Vox quoted David Sloane of the USC Price School about environmentally-friendly and more cost-effective funeral options. “Cremation is now the normal way to take care of a death for millions of Americans,” says Dr. David Sloane, a professor of urban planning, policy, and history at the University of Southern California and author of Is the Read more…
An Unkindness of Ghosts
This month, host Lisa Schweitzer is joined by David Sloane, Denise McIver, and Aubrey Hicks to discuss An Unkindness of Ghosts, by Rivers Solomon. We talk about slave allegories, generation ships, spatial hierarchies, gender, autism … so much to talk about with this debut novel from Solomon.
To listen to the Bedrosian Book Club discussion of An Unkindness of Ghosts, click the arrow in the player on this post. Or you can download it and subscribe through ApplePodcasts, Soundcloud, Google Play, Stitcher or your favorite podcasting app!
Washington State Weighs New Option After Death: Human Composting
The New York Times quoted David Sloane of the USC Price School about the viability of legalized human composting. “It’s this interesting combination of environmental sensibility and individual choice,” David C. Sloane, a professor of public policy at the University of Southern California, said of the Northwest region. Now the prospect of legalized Read more…
The Death of Truth
Listen to Bedrosian Bookclub with Ange-Marie Hancock Alfaro, Jeffery Jenkins, David Sloane, and Aubrey Hicks with the audio player below. This month, Aubrey, Ange-Marie, Jeff, and David discuss the new book from renowned literary critic Michiko Kakutani, The Death of Truth : Notes on Falsehood in the Age of Trump. Read more…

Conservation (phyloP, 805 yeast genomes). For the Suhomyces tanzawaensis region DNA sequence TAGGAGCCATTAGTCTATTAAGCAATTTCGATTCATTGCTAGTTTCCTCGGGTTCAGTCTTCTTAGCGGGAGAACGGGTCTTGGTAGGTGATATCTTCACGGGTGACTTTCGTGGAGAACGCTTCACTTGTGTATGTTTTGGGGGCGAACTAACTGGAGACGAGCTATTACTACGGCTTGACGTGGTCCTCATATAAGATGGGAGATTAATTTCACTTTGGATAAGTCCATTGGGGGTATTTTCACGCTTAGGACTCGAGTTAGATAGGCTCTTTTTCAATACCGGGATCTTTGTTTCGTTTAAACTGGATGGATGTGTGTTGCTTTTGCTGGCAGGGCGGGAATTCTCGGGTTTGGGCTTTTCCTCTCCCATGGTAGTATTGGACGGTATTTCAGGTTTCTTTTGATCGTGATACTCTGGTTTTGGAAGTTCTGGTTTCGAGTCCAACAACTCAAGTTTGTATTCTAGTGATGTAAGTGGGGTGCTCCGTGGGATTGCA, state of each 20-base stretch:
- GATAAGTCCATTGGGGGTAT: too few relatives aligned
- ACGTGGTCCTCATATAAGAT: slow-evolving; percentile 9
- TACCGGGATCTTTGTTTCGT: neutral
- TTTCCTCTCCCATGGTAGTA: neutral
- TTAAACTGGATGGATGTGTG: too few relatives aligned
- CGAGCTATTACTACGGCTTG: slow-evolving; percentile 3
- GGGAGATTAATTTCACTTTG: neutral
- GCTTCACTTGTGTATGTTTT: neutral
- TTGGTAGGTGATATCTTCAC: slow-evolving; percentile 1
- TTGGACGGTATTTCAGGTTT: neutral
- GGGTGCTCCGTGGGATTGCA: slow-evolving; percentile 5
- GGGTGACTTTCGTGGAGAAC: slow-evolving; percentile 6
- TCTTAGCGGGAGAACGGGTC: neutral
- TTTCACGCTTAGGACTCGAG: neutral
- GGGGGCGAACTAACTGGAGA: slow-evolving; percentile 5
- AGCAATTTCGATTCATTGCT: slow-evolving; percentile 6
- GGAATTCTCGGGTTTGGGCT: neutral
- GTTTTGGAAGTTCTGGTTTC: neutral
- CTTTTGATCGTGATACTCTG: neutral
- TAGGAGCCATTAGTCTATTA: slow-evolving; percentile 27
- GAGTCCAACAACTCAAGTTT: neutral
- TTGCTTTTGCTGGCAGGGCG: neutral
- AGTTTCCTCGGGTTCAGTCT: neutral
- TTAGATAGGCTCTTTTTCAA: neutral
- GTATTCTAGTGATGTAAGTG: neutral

Using contemporary examples, Kate Manne’s Down Girl: The Logic of Misogyny,explores the definitions of misogyny and its contrast with sexism. The book is a philosophical examination of misogyny as the policing of the patriarchal state, serving to punish women who might step out of the assigned giver role. This is not Read more…
This is How it Ends
Eva Dolan’s This is How it Endsis a thriller set in an anti-gentrification activist community in the middle of a rapidly gentrifying London. Dolan tackles the huge issue of gentrification through the story of two women engaged in the anti-gentrification movement. How do we define ourselves in places? How do Read more…
The End: Death, Cemeteries, and Remembering
by Anthony Orlando Though we are sad to bid farewell to “Our American Discourse,” we welcome the opportunity to talk about farewells—indeed, the hardest farewells of all: those that happen after death. How do we say goodbye to the past? And what does our farewell mean for the lives gone before Read more…
Is the cemetery dead? Sloane examines new trends in ‘planning for death’
Inspired by his forthcoming book Is the Cemetery Dead?, Sloane was the featured speaker for the March 12 USC Price Conversation in New York, addressing Price alumni and current students, as well as SEO Scholars from local high schools. He gave a poignant, personal talk that encompassed changing American attitudes about cremation to how to support friends who are grieving.